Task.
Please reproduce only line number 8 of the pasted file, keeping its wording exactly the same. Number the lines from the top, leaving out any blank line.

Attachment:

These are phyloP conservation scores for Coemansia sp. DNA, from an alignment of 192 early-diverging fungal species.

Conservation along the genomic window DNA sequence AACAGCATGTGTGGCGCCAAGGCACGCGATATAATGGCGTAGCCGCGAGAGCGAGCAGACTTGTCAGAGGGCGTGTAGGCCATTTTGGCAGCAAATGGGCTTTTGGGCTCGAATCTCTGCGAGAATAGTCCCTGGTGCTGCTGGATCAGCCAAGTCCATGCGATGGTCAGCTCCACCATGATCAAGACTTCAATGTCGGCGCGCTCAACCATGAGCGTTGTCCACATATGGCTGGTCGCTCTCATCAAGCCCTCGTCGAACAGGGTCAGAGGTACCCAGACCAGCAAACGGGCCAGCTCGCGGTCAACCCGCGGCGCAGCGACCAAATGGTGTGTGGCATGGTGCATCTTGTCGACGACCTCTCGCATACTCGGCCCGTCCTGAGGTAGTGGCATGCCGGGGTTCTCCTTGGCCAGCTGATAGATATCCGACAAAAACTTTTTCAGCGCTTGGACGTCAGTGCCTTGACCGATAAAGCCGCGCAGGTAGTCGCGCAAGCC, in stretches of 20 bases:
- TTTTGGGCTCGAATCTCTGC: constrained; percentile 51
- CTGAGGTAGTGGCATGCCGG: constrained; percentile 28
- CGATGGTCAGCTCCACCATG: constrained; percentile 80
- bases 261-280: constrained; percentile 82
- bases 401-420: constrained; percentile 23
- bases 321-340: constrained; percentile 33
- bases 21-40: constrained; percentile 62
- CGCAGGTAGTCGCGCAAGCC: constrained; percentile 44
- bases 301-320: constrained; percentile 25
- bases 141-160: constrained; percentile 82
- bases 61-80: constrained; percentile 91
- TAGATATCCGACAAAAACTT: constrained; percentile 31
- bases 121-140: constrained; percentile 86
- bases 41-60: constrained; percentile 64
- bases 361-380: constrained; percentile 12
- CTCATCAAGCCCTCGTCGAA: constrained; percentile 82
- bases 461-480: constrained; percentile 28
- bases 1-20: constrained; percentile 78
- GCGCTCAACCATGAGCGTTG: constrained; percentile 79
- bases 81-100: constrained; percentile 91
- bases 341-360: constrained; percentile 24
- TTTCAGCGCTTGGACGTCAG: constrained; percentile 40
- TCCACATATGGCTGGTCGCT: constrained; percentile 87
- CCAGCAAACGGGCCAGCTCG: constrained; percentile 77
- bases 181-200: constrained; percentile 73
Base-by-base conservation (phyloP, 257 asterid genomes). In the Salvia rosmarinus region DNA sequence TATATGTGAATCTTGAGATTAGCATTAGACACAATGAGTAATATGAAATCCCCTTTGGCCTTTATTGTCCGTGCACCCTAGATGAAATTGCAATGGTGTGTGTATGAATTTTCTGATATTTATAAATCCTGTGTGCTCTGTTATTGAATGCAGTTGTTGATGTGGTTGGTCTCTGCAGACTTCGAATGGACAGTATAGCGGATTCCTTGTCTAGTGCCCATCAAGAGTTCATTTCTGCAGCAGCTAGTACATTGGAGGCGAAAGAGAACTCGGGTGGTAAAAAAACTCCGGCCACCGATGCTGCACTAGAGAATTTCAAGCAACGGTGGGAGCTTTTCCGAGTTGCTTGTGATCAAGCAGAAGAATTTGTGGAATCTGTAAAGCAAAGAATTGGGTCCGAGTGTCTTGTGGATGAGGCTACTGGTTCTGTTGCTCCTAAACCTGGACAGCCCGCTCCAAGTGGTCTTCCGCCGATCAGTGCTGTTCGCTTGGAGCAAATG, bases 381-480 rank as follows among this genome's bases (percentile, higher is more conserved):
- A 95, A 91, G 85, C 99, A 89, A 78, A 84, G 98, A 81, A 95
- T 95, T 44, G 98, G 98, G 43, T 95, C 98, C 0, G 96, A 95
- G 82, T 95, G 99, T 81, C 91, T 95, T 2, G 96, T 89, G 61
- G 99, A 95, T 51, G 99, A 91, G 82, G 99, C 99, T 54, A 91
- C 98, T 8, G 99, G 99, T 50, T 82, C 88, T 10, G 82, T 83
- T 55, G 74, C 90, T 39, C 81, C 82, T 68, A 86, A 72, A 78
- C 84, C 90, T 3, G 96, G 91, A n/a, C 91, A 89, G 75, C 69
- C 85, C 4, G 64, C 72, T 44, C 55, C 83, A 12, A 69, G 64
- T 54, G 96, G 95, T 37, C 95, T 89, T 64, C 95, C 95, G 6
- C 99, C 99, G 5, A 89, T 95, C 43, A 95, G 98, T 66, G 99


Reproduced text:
- bases 321-340: constrained; percentile 33